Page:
‘He’s the Heart and Soul of Our Program’
LARAMIE -- Jeff Linder wasn't shocked when Cort Roberson stepped up to the free-throw line and drained two shots last Tuesday night.
The block, however.
"If you would have probably said, 'Hey, what are the chances of him getting a block?' I would have said probably slim to none," Wyoming's third-year head coach joked, referring to the 6-foot, 157-pound guard's late-game rejection in an 85-62 victory over Fresno State. "I probably would've said hell froze over but, shoot, man, Laramie is already frozen over."
Sure, maybe Roberson's stat sheet is a little barren. The redshirt freshman has appeared in just two games -- playing a grand total of four minutes -- and has scored just three points, all coming at the charity stripe, but his role in this program can not be understated.
You rarely see it, but Roberson's main job is to prepare his teammates. Think scout-team quarterback.
"He's just a really special kid," Linder said. "He's so selfless. I mean, he knows every play that every team in our league runs as good as the other team knows it."
Behind the scenes, Roberson -- along with the rest of the "blue-collar boys" -- aided the Cowboys' run to the NCAA Tournament last season. Without him, Linder said, that magical ride might not have happened.
His team knows it, too.
"I mean, he's kind of the heart and soul of our program," forward Jeremiah Oden said. "It's just what he comes in and does every day. It doesn't necessarily show up to the public, but we know how big of an impact he has."
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UW assistant coach Sundance Wicks is known for bringing the "juice" to practice. His infectious personality and positive outlook sets him apart during the grind of a college basketball season.
He's not the only one, though.
Roberson can be spotted on game night, flailing his arms, clapping and urging on his teammates from the sidelines. Last season, he was part of that "BCB" fraternity, along with Nate Barnhart, John Grigsby, Eoin Nelson and Ben Bowen, taking part in choreographed celebrations. Heck, they even have their own T-shirts.
That wasn't just an act. It was true enthusiasm for the game.
"Those are the types of guys that, you know, they're invaluable," Linder said. "People don't see just because he's at the end of the bench but, man, he's invaluable to what we do."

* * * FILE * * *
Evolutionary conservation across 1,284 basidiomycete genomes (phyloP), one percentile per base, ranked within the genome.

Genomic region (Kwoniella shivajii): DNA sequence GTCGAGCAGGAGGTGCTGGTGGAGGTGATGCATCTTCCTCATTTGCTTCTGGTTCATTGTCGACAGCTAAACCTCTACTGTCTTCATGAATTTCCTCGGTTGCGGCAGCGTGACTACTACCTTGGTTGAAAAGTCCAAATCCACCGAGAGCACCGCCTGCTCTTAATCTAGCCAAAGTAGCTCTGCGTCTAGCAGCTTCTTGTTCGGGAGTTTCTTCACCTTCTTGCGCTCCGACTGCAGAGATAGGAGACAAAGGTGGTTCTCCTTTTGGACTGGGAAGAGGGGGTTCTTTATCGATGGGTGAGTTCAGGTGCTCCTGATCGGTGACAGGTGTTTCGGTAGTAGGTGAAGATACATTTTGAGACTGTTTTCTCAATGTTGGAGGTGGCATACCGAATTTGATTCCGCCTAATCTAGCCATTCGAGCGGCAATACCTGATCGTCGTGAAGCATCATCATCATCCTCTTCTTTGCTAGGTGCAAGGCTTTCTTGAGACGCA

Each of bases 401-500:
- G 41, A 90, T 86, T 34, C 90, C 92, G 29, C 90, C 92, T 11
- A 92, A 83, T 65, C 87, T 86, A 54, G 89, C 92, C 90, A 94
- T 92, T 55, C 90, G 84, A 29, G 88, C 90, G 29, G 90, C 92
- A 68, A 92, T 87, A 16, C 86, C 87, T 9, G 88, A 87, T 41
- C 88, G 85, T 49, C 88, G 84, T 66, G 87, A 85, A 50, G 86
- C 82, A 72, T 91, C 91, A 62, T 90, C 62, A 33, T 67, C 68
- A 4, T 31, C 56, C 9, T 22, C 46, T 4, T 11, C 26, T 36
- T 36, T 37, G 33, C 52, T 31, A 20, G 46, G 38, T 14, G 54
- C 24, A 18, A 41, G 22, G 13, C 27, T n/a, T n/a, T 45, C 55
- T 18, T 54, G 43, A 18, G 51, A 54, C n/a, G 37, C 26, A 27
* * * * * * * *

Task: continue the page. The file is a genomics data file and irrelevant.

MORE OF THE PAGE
Oh, by the way, Linder said Roberson can play a little bit, too.
The Arlington, Wash., product earned First Team All-Wesco Honors at Stanwood High School. Linder said Roberson had other opportunities to play at smaller colleges. Instead, he chose UW. Why? Linder said he wants to fight and prove he can play at this level.
"You can't fault somebody like that," Linder added. "I mean, those are the type of kids that you want in your program."
The crowd inside the Arena-Auditorium Tuesday night was sparse. A late tip coupled with poor weather conditions aided in that. The announced attendance of 3,950 all rose to their feet when the redshirt freshman headed to the scorer's table. Smiles creased the faces of all five on the floor.
"It's always nice to see walk-on's get their shining moment," forward Hunter Thompson said. "Cort deserves it. He does a great job giving us a good look in scout. It's not like he's just a scout player, he still comes in and gets a lot of work in by himself. So, I'm very happy for him."
Linder, who played college basketball with Roberson's father, Harlan, at then Western State College of Colorado, said Roberson's love for the game is infectious. He said he can shoot. In fact, he reminds him a bit of himself -- and his dad -- during their playing days in Gunnison.
It's Roberson's work ethic, positive outlook and love for the game, Linder said, that makes him so beloved. He even thinks Roberson could have a gig in the coaching business one day.
"He's willing to fail," Linder added. "But, you know what, he's going to give everything he has. Those guys, that's why you coach is to see guys like that and his success, not just here, but I mean, he'll be successful in whatever he does."
Wyoming (7-14, 2-7) will take on San Jose State (13-9, 4-5) tonight inside the Provident Credit Union Events Center. Tipoff is set for 8 p.m. and the game will be televised on CBS Sports Network.
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